Spoiler Alert! I don’t know why I bother with these Spoiler Alerts. Real movie reviewers never do. Then again, I think it’s clear I’m not a real reviewer. You probably didn’t need a Spoiler Alert to tell you that.
I was thinking of Monster Movie Monday when I watched King of the Zombies (1941) on Steven’s collection of 50 Horror Classics (so I missed it by a day). Speaking of spoiler alerts, the blurb in the booklet that comes with the collection tells you almost everything. I should have known better than to read it. Really, the word “zombies” in the title tells me everything I needed to know.
The movie opens on three guys on a plane about to make an emergency landing on — what else? — a mysterious, uncharted island. They seem to be getting some radio transmission from the island but they can’t understand it. This makes them hopeful (radio transmission) rather than suspicious (can’t understand it). Of course, the characters don’t know they’re in a monster movie. That kind of ironic pose did not happen in movies till much later (although I do seem to remember Heckle and Jeckle knowing they are cartoon characters. Does that count?) (But I digress).
The three guys are the pilot, a jaunty Irishman; the purported hero; and his valet, a black man. I guess they referred to African Americans as “colored” at this time.
It is no secret that movies of this era reflect the racism rampant in the country at that time. When black people got parts in movies they were usually servants or natives. They sometimes got to sing songs. They sometimes got to act really scared. They were often the comic relief. In this movie, the valet gets to act scared, provides comic relief and is easily the most interesting character in the picture.
The proprietor of the island assures the three that he has no radio, although he is happy to welcome them as his guests. He has a catatonic wife, a beautiful niece and an extremely creepy butler. The Valet is not best pleased when the bad guy (oh you knew he was the bad guy as soon as I mentioned him; I’m not going to keep calling him the proprietor for the rest of the post) sends him off with the creepy butler to the servants’ quarters.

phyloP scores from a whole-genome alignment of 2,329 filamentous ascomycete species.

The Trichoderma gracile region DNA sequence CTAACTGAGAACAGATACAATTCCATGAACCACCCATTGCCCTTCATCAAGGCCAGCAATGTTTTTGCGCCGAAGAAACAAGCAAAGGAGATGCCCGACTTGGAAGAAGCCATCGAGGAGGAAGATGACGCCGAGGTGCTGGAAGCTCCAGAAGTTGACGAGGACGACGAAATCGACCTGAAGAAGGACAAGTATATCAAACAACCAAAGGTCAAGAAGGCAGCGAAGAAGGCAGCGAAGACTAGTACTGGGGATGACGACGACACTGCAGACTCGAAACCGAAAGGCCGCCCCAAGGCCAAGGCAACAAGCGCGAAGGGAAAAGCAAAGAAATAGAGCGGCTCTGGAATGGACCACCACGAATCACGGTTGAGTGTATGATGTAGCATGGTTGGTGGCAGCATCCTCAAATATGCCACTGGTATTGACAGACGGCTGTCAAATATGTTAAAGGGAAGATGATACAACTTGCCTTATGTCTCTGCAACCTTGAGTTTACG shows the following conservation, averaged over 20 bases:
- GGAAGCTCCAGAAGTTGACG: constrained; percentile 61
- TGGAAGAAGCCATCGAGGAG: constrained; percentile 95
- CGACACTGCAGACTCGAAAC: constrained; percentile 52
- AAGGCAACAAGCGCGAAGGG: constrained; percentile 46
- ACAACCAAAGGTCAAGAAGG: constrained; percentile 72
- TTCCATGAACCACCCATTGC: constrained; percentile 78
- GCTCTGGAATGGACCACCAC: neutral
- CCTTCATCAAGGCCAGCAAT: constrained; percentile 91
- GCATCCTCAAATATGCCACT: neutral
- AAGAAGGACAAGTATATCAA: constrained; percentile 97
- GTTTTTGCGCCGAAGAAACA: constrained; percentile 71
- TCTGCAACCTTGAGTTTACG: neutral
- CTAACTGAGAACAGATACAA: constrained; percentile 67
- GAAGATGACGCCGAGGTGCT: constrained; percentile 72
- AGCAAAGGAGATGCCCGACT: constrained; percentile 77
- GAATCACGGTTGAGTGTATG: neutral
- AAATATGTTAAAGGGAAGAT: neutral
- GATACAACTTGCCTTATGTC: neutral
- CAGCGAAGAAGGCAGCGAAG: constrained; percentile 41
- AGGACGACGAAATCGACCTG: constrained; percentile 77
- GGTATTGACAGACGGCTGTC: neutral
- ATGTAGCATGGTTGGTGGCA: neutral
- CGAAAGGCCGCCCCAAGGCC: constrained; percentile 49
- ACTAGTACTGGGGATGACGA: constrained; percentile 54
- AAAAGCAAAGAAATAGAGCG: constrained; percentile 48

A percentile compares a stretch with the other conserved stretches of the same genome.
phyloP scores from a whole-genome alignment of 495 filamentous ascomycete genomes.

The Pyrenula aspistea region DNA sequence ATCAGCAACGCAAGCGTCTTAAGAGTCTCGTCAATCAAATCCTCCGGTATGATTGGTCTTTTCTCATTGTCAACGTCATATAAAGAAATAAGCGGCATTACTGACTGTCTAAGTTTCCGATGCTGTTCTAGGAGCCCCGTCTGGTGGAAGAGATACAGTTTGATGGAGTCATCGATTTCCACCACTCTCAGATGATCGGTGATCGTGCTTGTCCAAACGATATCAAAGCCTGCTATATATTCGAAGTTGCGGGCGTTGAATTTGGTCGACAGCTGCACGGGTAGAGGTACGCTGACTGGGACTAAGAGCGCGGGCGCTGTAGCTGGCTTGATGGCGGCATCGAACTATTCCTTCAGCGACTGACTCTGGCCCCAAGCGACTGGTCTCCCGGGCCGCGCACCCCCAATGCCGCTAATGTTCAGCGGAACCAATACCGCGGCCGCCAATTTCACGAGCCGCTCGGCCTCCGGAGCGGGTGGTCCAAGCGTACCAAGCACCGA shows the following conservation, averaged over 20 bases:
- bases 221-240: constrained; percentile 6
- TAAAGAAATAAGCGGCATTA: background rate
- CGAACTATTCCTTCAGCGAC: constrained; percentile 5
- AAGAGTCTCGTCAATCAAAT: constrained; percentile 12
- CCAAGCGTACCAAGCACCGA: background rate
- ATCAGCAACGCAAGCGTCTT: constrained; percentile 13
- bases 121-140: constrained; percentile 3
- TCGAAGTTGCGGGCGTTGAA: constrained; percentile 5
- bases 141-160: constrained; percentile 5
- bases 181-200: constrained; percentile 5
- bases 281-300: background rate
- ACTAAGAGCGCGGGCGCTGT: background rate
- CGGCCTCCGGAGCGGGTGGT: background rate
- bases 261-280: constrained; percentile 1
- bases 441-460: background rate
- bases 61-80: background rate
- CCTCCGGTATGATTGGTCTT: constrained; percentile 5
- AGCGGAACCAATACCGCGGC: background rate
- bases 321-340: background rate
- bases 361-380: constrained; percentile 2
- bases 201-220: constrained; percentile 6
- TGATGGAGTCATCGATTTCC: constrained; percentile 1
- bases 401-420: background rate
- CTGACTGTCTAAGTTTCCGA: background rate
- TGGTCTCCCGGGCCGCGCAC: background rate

Things look up for Valet when he meets a pretty maid in the kitchen. They take a turn for the worse when she warns him of zombies — dead people who walk. Oh, there’s also an old witch-doctor-looking woman brewing something in a pot.
A lot of time is wasted with Valet seeing zombies and his boss and the pilot not believing him. Not a whole lot is done with the catatonic wife and beautiful niece (it’s the wife’s niece; she’s only related to the Bad Guy by marriage, in case anybody was worried).
That was actually OK with me, because Valet and Pretty Maid were my favorite characters anyways. The Irish Pilot was pretty cool, too, but he didn’t really have enough to do, except die and get made into a zombie. Oops. Well, that’s why I put in the Spoiler Alert.
The zombies in this picture, once again, are not flesh-eating monsters. In fact, Pretty Maid serves them up some stew-looking stuff that is apparently pretty bland. She realizes Valet has not in fact become a zombie when he asks for salt. Apparently zombies can’t eat salt (high blood pressure in the undead? News to me, but, whatever). She puts too much on just to be sure, so I don’t think the poor guy gets any dinner.
I kind of stopped paying attention by the end. I seem to think the zombies revolted; in fact, I remember reading that on the blurb. As in Revolt of the Zombies, it’s not such a much.
I feel I should mention that I watched this movie almost two weeks ago and have been having trouble with the write-up. In these not-as-post-racial-as-one-would-hope times, I hesitated over my description of the black characters. Then I thought maybe I could write a whole blog post thrashing out my dilemma. Before I wrote that post, I re-read my draft of this one and thought, “Hmmm, it’s not so bad. Maybe I’ll publish it after all.”